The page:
Biscuits or Scones: British Origins of an American Favorite!


I can just see your neurons pointing fingers, your eyes sending signals to your brain, with a little interior voice saying, “Oh, yes, those are biscuits, just like my grandma used to make.”

But don’t be mistaken when you look at that photo.


Those are scones. Which I baked the other day from a tiny new cookbook, a treasure from Britain’s National Trust: Sarah Clelland’s National Trust Book of Scones.

Now, I know this is going to bother some people, but I’m going to say it again: traditional American cooking, anyway the kind we think of as traditional – roasts, potatoes, gravy, 3-vegs, etc. – evolved from British roots. Yes, yes, let’s not forget the other influences, I hear you – Native American, German, French, Dutch, West African,* and Spanish – but I’m going to flog that old horse again. And I’m going to say once more that unless someone does a step-by-step, ingredients-by-ingredient analysis examining the written recipes, I don’t want to hear any more generalized and unfounded/undocumented claims that Southern food was anything but essentially British in origin.

Between 1620 and 1640, thousands of English people sailed for the New World. Do the math.

In my opinion, the only food writer who’s tackled this issue of origins in any detail – other than Stephen Schmidt and Damon Lee Fowler – is Adrian Miller. In his stellar work of scholarship, Soul Food: The Surprising Story of an American Cuisine, One Plate at a Time (2013), Miller dissects the foods comprising soul food. In many cases, he demonstrates that a number of dishes, including greens with salt meat, first came from kitchens in the British Isles. Actually, the Romans liked to toss smoked or salted meat into pots of beans, etc., too.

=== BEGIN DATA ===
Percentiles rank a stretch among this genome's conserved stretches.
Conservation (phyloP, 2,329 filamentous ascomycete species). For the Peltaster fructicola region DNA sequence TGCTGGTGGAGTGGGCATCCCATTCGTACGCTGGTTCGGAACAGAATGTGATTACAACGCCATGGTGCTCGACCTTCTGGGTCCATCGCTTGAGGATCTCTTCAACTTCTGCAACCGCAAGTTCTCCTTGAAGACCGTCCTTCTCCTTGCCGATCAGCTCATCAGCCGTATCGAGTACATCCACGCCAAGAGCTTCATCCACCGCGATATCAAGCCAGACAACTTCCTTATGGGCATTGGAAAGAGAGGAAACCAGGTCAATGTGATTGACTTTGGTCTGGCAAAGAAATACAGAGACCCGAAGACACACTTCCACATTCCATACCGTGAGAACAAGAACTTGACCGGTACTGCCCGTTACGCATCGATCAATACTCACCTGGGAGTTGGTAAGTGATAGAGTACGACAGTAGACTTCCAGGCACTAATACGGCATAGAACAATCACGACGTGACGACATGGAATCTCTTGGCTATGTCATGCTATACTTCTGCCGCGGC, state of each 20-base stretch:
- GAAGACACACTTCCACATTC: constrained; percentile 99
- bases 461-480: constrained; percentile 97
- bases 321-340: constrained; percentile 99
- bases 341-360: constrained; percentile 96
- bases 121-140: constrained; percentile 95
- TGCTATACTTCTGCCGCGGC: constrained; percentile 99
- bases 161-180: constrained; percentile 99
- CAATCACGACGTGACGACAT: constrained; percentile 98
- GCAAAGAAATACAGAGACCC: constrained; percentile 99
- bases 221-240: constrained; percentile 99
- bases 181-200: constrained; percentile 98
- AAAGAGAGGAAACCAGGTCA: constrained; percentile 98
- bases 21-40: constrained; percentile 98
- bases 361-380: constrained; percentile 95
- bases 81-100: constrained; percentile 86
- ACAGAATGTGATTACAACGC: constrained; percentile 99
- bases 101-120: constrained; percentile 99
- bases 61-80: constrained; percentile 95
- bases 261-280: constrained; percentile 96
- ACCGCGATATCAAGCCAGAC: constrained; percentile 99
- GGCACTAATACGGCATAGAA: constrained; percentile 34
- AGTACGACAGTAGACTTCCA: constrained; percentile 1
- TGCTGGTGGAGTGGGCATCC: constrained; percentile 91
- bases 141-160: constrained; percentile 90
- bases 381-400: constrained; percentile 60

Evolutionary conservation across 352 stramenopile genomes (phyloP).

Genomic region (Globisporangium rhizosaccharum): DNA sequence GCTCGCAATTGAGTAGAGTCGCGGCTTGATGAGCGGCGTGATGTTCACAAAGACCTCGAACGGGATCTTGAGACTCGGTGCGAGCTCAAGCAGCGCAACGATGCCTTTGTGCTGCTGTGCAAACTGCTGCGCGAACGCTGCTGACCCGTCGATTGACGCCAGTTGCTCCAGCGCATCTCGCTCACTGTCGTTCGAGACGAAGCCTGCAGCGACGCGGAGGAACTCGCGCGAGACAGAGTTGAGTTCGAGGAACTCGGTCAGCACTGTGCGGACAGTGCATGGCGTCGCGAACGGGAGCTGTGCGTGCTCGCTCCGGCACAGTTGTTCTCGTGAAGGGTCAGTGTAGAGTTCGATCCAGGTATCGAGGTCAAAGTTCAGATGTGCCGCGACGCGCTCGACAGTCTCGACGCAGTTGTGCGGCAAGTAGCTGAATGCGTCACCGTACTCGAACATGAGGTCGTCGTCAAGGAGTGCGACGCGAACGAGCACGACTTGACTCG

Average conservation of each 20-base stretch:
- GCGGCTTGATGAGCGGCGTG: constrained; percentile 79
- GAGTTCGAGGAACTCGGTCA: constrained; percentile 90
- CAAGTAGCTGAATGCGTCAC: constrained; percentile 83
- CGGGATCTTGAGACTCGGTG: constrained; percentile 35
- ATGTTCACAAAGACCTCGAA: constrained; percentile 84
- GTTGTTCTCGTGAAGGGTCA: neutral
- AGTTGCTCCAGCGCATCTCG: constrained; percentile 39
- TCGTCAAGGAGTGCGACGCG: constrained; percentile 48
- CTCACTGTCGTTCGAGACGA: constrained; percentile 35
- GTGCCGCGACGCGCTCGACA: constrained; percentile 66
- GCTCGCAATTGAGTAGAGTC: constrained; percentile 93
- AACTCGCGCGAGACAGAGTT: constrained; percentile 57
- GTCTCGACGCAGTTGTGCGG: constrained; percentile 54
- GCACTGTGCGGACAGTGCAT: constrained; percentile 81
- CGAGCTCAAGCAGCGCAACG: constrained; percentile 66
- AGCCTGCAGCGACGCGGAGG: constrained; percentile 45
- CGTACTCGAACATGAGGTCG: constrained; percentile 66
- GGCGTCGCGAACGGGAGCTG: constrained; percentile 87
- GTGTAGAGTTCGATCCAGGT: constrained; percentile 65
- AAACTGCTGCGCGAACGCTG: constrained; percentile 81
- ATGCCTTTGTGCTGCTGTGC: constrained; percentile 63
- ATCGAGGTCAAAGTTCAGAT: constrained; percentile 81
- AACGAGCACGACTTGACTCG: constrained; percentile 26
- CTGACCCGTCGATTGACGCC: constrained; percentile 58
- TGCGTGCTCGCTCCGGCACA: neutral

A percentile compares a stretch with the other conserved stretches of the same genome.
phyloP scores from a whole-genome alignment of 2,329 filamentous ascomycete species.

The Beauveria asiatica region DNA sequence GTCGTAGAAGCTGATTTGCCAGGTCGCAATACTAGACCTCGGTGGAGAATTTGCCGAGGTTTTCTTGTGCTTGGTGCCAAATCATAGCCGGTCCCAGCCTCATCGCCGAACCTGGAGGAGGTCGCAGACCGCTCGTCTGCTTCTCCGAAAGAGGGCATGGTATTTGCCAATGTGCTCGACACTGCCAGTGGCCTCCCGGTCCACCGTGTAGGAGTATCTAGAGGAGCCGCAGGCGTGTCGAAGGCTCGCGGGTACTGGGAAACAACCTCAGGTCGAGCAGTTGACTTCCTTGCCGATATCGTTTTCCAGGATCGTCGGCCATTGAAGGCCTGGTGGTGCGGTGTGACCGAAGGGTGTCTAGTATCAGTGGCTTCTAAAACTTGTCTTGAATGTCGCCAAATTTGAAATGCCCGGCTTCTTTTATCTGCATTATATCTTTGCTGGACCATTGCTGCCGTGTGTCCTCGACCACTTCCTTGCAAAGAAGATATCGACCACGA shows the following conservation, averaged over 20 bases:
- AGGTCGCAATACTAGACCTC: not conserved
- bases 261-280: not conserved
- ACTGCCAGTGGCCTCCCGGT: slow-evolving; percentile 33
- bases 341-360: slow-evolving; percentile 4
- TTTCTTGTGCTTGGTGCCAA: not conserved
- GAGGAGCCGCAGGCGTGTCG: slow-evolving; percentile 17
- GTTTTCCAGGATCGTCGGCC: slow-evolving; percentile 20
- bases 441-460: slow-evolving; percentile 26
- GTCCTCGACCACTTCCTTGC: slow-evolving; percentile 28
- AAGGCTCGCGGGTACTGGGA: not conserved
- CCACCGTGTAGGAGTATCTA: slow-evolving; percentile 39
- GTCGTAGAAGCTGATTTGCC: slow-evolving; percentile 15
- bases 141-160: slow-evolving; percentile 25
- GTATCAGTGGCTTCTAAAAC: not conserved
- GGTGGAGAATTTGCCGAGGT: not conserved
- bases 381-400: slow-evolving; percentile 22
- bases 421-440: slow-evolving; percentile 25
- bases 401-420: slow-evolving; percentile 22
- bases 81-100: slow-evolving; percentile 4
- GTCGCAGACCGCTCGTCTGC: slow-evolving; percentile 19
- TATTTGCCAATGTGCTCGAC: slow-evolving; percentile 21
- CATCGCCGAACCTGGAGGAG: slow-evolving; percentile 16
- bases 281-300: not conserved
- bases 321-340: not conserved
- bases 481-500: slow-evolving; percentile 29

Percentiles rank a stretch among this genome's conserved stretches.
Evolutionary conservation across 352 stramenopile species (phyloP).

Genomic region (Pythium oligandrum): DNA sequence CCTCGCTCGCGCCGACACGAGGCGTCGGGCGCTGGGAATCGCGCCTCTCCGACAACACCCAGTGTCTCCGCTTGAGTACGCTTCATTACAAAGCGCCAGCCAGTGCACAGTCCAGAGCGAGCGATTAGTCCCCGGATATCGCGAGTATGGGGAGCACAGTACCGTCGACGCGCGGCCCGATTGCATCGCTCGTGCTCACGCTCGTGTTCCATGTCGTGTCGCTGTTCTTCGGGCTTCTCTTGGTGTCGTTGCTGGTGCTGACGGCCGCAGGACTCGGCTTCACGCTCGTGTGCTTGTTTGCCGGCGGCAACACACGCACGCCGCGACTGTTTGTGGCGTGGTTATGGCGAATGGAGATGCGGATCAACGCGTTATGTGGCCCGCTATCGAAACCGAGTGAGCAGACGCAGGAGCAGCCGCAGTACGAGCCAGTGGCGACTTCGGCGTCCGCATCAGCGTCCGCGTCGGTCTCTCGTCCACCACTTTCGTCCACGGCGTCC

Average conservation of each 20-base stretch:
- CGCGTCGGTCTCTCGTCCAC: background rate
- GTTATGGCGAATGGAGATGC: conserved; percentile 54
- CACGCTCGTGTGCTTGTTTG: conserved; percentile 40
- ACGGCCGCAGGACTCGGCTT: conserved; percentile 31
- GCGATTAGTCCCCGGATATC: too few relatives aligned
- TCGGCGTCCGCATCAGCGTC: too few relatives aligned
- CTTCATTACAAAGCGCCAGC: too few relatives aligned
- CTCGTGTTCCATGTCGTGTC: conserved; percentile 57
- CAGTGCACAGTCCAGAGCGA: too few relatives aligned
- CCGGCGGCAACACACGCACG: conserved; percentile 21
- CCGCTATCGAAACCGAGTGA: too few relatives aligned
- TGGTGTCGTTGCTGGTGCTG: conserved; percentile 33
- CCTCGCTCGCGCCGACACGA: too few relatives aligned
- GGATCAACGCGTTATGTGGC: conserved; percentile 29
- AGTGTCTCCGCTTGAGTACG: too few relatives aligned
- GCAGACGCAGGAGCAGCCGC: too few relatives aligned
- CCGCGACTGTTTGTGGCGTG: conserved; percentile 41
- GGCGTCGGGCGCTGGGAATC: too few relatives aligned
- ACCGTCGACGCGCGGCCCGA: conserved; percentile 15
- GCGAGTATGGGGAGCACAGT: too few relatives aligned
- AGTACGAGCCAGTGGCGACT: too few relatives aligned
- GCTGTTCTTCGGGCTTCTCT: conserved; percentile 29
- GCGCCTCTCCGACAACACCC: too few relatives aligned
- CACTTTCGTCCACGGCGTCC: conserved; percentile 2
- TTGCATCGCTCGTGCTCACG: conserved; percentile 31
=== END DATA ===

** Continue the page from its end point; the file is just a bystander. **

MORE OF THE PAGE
Many hands and pots in the kitchen, yes, but the structural background – backbone? – derives from the first ethnic group (other than Native Americans) who sank permanent roots in North America.** And lest you think that English cooking is bland, boring, and stodgy, you’ve not been paying attention to historical cookbooks, for one thing.

But you’re still wondering about those scones, I imagine.

Baking powder helped to make these breads – scones, biscuits, what-have-you – lighter, taking the place of pearl ash or just plain beating the dough.*** Maybe a little cream of tartar, too.

So here’re the ingredients for the classic scone, according to Ms. Clelland:

Self-rising flour****




The dough turned out a bit denser than what I’m used to, e.g., American biscuits, which of course come in all sorts of permutations. Many of the recipes in the National Trust Book of Scones require an egg, but not the classic recipe. A little note of interest: An Englishman, Henry Jones, invented self-rising flour. In 1849, he patented his “invention” in the United States. This flour became a must-have in English kitchens, as well as kitchens in the American South … .

They’re scones, true, but you could have fooled me. My eyes told me another tale: biscuits, American style

Now I need to check out recipes for bannocks, which seem to be ancestors to scones.

*I use the term “West African” here because the nation states now extant exist because of artificial borders drawn by colonizers.

** We’ll talk later about the Spanish.

***See Linda Civitello’s Baking Powder Wars (2017)

****I make my own self-rising flour: to every 1 cup all-purpose flour, add 1 1/2 teaspoons baking [check that expiration date!] and 1/4 -1/2 teaspoon fine salt, depending upon your preferences.

© 2018 C. Bertelsen

6 thoughts on “Biscuits or Scones: British Origins of an American Favorite!

  1. I had a complementary experience my first attempt at American biscuits. Bis cuit being the french term for twice cooked crunchy things, as opposed to scones which are only crunchy on the outside. And yes, lard is a much overlooked ingredient – one hopes the demise of the Lipid Hypothesis will restore it.


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